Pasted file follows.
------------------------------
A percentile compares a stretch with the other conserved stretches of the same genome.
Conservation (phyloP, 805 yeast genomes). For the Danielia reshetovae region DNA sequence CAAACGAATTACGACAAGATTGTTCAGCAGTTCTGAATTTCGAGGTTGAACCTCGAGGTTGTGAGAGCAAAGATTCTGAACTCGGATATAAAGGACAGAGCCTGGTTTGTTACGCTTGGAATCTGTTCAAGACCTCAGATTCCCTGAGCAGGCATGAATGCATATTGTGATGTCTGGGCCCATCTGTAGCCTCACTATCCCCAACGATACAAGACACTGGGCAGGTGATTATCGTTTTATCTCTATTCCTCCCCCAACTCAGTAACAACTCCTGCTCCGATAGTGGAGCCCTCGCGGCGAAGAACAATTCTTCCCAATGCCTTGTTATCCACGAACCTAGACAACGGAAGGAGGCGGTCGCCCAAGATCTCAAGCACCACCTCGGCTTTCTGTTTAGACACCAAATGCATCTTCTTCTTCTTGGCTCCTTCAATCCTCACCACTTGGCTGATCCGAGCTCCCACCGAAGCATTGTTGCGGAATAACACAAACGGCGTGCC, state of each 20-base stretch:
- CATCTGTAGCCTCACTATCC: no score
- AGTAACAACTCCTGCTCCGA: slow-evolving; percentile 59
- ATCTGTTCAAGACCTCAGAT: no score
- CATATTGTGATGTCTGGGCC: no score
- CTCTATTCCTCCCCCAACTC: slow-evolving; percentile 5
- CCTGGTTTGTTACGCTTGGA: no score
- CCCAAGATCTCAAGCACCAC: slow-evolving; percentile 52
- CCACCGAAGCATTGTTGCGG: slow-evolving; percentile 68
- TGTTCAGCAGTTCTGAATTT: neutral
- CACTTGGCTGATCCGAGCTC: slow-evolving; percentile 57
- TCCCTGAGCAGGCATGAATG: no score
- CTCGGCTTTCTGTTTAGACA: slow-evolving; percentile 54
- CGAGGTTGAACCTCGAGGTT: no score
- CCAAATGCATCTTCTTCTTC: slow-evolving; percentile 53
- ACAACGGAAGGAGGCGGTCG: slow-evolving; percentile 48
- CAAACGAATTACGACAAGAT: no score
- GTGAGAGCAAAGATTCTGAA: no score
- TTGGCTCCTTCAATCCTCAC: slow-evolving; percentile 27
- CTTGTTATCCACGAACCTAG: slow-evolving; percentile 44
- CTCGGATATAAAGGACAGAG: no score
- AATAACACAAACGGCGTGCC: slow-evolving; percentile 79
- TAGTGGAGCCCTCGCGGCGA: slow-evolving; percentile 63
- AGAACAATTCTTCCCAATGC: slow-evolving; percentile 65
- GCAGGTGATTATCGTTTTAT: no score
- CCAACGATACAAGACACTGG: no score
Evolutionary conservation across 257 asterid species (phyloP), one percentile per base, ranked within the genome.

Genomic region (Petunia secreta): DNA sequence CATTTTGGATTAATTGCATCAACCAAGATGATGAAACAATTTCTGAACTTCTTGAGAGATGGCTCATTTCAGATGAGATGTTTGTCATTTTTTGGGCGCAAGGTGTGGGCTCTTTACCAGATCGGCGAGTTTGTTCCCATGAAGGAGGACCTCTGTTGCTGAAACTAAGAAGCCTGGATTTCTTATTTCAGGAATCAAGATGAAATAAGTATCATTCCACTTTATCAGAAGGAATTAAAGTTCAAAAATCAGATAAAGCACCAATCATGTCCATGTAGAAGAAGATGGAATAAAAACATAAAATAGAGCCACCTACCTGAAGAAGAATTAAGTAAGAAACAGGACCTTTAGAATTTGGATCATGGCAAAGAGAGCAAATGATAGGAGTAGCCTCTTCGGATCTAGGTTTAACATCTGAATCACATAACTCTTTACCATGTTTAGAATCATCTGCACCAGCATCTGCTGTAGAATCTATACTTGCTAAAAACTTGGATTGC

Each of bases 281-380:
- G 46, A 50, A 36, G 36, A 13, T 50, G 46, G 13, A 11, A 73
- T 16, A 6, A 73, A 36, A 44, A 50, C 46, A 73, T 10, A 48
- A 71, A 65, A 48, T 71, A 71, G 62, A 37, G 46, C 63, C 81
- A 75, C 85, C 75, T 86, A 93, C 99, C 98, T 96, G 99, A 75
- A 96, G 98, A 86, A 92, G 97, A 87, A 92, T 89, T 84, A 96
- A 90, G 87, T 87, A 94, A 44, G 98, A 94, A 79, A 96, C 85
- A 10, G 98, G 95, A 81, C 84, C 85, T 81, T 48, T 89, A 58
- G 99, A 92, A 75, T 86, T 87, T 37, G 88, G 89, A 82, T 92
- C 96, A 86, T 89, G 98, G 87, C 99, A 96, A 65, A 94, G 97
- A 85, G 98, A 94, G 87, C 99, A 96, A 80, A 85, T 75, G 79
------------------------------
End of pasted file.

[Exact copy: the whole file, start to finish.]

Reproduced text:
A percentile compares a stretch with the other conserved stretches of the same genome.
Conservation (phyloP, 805 yeast genomes). For the Danielia reshetovae region DNA sequence CAAACGAATTACGACAAGATTGTTCAGCAGTTCTGAATTTCGAGGTTGAACCTCGAGGTTGTGAGAGCAAAGATTCTGAACTCGGATATAAAGGACAGAGCCTGGTTTGTTACGCTTGGAATCTGTTCAAGACCTCAGATTCCCTGAGCAGGCATGAATGCATATTGTGATGTCTGGGCCCATCTGTAGCCTCACTATCCCCAACGATACAAGACACTGGGCAGGTGATTATCGTTTTATCTCTATTCCTCCCCCAACTCAGTAACAACTCCTGCTCCGATAGTGGAGCCCTCGCGGCGAAGAACAATTCTTCCCAATGCCTTGTTATCCACGAACCTAGACAACGGAAGGAGGCGGTCGCCCAAGATCTCAAGCACCACCTCGGCTTTCTGTTTAGACACCAAATGCATCTTCTTCTTCTTGGCTCCTTCAATCCTCACCACTTGGCTGATCCGAGCTCCCACCGAAGCATTGTTGCGGAATAACACAAACGGCGTGCC, state of each 20-base stretch:
- CATCTGTAGCCTCACTATCC: no score
- AGTAACAACTCCTGCTCCGA: slow-evolving; percentile 59
- ATCTGTTCAAGACCTCAGAT: no score
- CATATTGTGATGTCTGGGCC: no score
- CTCTATTCCTCCCCCAACTC: slow-evolving; percentile 5
- CCTGGTTTGTTACGCTTGGA: no score
- CCCAAGATCTCAAGCACCAC: slow-evolving; percentile 52
- CCACCGAAGCATTGTTGCGG: slow-evolving; percentile 68
- TGTTCAGCAGTTCTGAATTT: neutral
- CACTTGGCTGATCCGAGCTC: slow-evolving; percentile 57
- TCCCTGAGCAGGCATGAATG: no score
- CTCGGCTTTCTGTTTAGACA: slow-evolving; percentile 54
- CGAGGTTGAACCTCGAGGTT: no score
- CCAAATGCATCTTCTTCTTC: slow-evolving; percentile 53
- ACAACGGAAGGAGGCGGTCG: slow-evolving; percentile 48
- CAAACGAATTACGACAAGAT: no score
- GTGAGAGCAAAGATTCTGAA: no score
- TTGGCTCCTTCAATCCTCAC: slow-evolving; percentile 27
- CTTGTTATCCACGAACCTAG: slow-evolving; percentile 44
- CTCGGATATAAAGGACAGAG: no score
- AATAACACAAACGGCGTGCC: slow-evolving; percentile 79
- TAGTGGAGCCCTCGCGGCGA: slow-evolving; percentile 63
- AGAACAATTCTTCCCAATGC: slow-evolving; percentile 65
- GCAGGTGATTATCGTTTTAT: no score
- CCAACGATACAAGACACTGG: no score
Evolutionary conservation across 257 asterid species (phyloP), one percentile per base, ranked within the genome.

Genomic region (Petunia secreta): DNA sequence CATTTTGGATTAATTGCATCAACCAAGATGATGAAACAATTTCTGAACTTCTTGAGAGATGGCTCATTTCAGATGAGATGTTTGTCATTTTTTGGGCGCAAGGTGTGGGCTCTTTACCAGATCGGCGAGTTTGTTCCCATGAAGGAGGACCTCTGTTGCTGAAACTAAGAAGCCTGGATTTCTTATTTCAGGAATCAAGATGAAATAAGTATCATTCCACTTTATCAGAAGGAATTAAAGTTCAAAAATCAGATAAAGCACCAATCATGTCCATGTAGAAGAAGATGGAATAAAAACATAAAATAGAGCCACCTACCTGAAGAAGAATTAAGTAAGAAACAGGACCTTTAGAATTTGGATCATGGCAAAGAGAGCAAATGATAGGAGTAGCCTCTTCGGATCTAGGTTTAACATCTGAATCACATAACTCTTTACCATGTTTAGAATCATCTGCACCAGCATCTGCTGTAGAATCTATACTTGCTAAAAACTTGGATTGC

Each of bases 281-380:
- G 46, A 50, A 36, G 36, A 13, T 50, G 46, G 13, A 11, A 73
- T 16, A 6, A 73, A 36, A 44, A 50, C 46, A 73, T 10, A 48
- A 71, A 65, A 48, T 71, A 71, G 62, A 37, G 46, C 63, C 81
- A 75, C 85, C 75, T 86, A 93, C 99, C 98, T 96, G 99, A 75
- A 96, G 98, A 86, A 92, G 97, A 87, A 92, T 89, T 84, A 96
- A 90, G 87, T 87, A 94, A 44, G 98, A 94, A 79, A 96, C 85
- A 10, G 98, G 95, A 81, C 84, C 85, T 81, T 48, T 89, A 58
- G 99, A 92, A 75, T 86, T 87, T 37, G 88, G 89, A 82, T 92
- C 96, A 86, T 89, G 98, G 87, C 99, A 96, A 65, A 94, G 97
- A 85, G 98, A 94, G 87, C 99, A 96, A 80, A 85, T 75, G 79